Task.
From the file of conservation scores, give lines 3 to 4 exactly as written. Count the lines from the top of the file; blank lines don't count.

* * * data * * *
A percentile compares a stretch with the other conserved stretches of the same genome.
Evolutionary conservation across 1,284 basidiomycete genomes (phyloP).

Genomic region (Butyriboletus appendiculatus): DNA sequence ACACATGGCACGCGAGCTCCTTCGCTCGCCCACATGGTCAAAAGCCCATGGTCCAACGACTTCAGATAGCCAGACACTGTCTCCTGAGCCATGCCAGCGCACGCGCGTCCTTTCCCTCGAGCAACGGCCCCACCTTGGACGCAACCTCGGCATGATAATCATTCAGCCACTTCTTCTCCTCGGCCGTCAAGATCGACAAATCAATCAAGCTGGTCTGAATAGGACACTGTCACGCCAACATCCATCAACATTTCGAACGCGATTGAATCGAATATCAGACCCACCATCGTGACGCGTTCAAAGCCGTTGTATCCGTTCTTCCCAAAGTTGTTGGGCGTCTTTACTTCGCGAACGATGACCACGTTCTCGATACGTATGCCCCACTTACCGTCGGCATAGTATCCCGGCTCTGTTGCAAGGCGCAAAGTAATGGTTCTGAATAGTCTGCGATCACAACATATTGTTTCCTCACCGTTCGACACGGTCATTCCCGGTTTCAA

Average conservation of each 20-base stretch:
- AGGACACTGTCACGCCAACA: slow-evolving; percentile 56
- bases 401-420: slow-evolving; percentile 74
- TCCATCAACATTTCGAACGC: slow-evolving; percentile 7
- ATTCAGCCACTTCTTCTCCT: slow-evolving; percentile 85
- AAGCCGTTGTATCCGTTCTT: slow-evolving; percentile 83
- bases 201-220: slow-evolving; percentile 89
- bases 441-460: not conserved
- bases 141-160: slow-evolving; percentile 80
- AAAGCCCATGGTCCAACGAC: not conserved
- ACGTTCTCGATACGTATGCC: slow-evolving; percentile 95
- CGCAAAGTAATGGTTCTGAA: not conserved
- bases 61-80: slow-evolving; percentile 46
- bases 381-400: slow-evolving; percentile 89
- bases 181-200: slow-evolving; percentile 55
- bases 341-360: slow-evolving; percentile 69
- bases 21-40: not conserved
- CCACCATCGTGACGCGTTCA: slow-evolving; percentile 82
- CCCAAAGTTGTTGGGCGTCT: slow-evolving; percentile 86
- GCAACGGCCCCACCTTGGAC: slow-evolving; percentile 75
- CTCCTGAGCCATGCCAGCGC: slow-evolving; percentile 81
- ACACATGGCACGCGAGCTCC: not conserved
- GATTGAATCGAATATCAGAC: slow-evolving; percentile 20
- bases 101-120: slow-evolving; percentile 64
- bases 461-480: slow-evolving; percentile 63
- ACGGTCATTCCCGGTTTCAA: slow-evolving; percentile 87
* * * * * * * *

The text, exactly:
Genomic region (Butyriboletus appendiculatus): DNA sequence ACACATGGCACGCGAGCTCCTTCGCTCGCCCACATGGTCAAAAGCCCATGGTCCAACGACTTCAGATAGCCAGACACTGTCTCCTGAGCCATGCCAGCGCACGCGCGTCCTTTCCCTCGAGCAACGGCCCCACCTTGGACGCAACCTCGGCATGATAATCATTCAGCCACTTCTTCTCCTCGGCCGTCAAGATCGACAAATCAATCAAGCTGGTCTGAATAGGACACTGTCACGCCAACATCCATCAACATTTCGAACGCGATTGAATCGAATATCAGACCCACCATCGTGACGCGTTCAAAGCCGTTGTATCCGTTCTTCCCAAAGTTGTTGGGCGTCTTTACTTCGCGAACGATGACCACGTTCTCGATACGTATGCCCCACTTACCGTCGGCATAGTATCCCGGCTCTGTTGCAAGGCGCAAAGTAATGGTTCTGAATAGTCTGCGATCACAACATATTGTTTCCTCACCGTTCGACACGGTCATTCCCGGTTTCAA

Average conservation of each 20-base stretch: